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    Prediction interval using a function that combines regression parameters




    I have a question about the prediction interval on a function that combines parameters obtained via linear regression. I was wondering if someone could point me in the right direction or recommend a text that addresses the issue. Or maybe just tell me what terms I should be looking for in a websearch.

    I have a collection of samples giving elevations at closely spaced but irregular locations near a point of interest. I've adjusted the X/Y coordinates of the samples so that the point of interest is essentially the origin. I am modeling the surface using 1st, 2nd, and 3rd order polynomials such that elevation is given by

    z = p (x, y) = \beta_0 + \beta_1 x + \beta_2 y + \beta_3 x^2 + \beta_4 y^2 ...

    I can derive a prediction interval for the elevation at the point-of-interest (origin) easily enough. But I am also interested in deriving the slope and getting a prediction interval for that value.

    The slope is just

    \sqrt{ ( \frac {\partial p}{\partial x})^2 + ( \frac {\partial p}{\partial y})^2 }


    Because my point of interest is at the origin, all but the first-order terms of the polynomial either drop out when I take the derivatives or get zeroed out when the polynomial is evaluated at (0,0). So the slope is


    slope = \sqrt{ (\beta_1^2 + \beta_2^2 }

    I am fairly sure that the uncertainty of the slope result will have to combine the uncertainty for both parameters. I'm just not quite sure how to get there.

    I am currently working both in R and also using some code I've written in Java (using the Apache Commons Math library).

    Thanks for you help.

    Gary
    Last edited by Dason; 12-16-2014 at 10:21 AM. Reason: trying to get LaTex tags to work

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    Re: Prediction interval using a function that combines regression parameters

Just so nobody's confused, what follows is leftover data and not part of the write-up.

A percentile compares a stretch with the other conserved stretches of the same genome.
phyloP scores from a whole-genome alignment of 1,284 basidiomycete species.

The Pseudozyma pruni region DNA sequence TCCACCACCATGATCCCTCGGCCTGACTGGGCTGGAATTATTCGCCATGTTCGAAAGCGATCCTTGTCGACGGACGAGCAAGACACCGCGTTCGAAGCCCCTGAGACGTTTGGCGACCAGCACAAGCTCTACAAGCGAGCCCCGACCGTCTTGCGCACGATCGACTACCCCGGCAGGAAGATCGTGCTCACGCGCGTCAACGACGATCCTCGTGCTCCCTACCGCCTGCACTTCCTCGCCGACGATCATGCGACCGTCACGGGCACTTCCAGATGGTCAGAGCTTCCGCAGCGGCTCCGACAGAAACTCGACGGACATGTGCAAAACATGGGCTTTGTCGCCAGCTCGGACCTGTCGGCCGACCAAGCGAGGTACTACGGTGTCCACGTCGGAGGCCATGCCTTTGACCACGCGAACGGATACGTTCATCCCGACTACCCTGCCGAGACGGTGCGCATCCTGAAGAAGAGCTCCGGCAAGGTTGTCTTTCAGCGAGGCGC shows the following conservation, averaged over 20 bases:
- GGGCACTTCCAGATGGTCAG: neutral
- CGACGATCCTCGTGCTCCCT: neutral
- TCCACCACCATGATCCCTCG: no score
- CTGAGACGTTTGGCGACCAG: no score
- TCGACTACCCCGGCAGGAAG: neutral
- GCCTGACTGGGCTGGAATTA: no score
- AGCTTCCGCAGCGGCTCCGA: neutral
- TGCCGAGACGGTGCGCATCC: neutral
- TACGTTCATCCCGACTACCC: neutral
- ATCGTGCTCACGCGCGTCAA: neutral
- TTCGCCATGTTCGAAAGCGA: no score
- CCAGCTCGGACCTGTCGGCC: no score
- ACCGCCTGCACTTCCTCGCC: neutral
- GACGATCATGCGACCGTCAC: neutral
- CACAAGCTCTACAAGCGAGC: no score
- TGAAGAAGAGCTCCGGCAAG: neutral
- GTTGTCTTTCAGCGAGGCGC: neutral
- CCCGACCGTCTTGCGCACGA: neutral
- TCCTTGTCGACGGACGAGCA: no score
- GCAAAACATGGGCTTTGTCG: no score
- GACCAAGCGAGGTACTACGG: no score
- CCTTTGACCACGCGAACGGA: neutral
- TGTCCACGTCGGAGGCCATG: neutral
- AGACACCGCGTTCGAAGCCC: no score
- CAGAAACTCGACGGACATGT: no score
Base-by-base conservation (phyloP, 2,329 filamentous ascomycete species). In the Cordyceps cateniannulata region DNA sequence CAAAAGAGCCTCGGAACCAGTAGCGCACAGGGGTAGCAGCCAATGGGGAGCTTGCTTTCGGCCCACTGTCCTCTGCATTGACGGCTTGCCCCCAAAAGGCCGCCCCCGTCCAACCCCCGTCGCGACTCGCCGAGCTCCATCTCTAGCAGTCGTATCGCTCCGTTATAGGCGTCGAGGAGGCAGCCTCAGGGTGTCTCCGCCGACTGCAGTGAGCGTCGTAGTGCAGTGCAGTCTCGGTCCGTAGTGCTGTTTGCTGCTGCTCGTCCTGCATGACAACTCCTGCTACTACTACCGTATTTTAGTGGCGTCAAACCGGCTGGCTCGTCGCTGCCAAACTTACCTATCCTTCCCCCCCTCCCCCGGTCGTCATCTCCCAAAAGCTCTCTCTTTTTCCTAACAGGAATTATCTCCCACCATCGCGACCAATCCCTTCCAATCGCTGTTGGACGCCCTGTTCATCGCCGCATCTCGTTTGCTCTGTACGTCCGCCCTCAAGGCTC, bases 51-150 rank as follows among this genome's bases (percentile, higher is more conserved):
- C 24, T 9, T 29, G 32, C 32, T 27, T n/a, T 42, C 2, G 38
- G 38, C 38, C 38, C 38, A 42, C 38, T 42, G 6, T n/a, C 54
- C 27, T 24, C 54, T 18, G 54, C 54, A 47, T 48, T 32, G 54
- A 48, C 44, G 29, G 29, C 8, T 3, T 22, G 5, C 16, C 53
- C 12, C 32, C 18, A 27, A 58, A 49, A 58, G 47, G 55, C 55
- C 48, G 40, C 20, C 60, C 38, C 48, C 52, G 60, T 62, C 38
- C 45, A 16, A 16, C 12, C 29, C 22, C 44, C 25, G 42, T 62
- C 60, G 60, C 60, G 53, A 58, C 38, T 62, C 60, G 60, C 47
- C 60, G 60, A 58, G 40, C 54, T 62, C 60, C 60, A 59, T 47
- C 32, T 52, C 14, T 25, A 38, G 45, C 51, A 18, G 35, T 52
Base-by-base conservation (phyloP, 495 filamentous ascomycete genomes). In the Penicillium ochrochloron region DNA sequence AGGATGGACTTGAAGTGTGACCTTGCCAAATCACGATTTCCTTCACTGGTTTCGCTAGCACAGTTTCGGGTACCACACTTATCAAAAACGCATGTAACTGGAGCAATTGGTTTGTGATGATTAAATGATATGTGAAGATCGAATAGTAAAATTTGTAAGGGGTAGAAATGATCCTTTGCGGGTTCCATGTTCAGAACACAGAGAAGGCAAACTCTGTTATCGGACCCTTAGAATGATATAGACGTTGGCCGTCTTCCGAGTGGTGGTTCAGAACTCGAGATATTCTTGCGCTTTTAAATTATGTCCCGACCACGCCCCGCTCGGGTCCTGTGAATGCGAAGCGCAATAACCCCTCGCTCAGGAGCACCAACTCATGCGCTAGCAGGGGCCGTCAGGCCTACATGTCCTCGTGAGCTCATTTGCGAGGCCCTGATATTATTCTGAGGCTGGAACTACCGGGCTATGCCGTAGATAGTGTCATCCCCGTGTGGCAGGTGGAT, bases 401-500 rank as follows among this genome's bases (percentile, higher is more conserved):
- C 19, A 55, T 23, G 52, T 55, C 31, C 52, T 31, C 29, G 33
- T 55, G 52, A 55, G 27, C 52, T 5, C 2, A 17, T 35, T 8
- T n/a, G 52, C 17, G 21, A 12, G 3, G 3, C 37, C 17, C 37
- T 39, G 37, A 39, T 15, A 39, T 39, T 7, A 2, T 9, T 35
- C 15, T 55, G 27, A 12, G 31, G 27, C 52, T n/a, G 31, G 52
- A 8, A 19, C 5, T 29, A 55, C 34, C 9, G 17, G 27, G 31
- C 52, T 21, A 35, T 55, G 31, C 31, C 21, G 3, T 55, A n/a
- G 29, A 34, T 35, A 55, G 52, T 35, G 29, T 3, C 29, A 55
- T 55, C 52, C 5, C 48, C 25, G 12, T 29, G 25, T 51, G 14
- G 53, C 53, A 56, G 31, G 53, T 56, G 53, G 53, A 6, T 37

Just so we're on the same page...

    When you say "slope" do you mean the slope in the direction of (1,1)? And what do you mean by "prediction interval". I ask because typically it doesn't make sense to talk about a prediction interval for a "slope"
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    Re: Prediction interval using a function that combines regression parameters

    For this application, I am thinking of slope not a as a mathematical concept, but in ordinary human terms... You stand on the ground and notice that it is not horizontal. The form I used in the earlier post is simply the magnitude of the slope without regard to the direction. It's the tangent of the angle between the horizontal plane and the plane tangent to the surface at the point of interest. It's also the tangent of the angle between the surface normal and the vertical axis. To get the expression I gave in my post, I simply found the unit surface normal, dotted it with (0, 0, 1) to get the cosine of the angle then used a bit of trig to get the tangent.

    Later on, I do think I am going to be interested in directional derivatives. But however I approach the problem, what I'm really interested is both an estimated value for slope, but also some indication of the general accuracy of that estimate.

    I am fairly new to regression/stats and think I kinda understand the ideas of a confidence interval versus prediction interval, but I could be foolishly optimistic here. Should I be asking a different question?

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    Re: Prediction interval using a function that combines regression parameters


    Also, thanks for fixing my math tags. I was baffled as to why the LaTex stuff wasn't working... I can't believe I used the wrong slash in the close tags.

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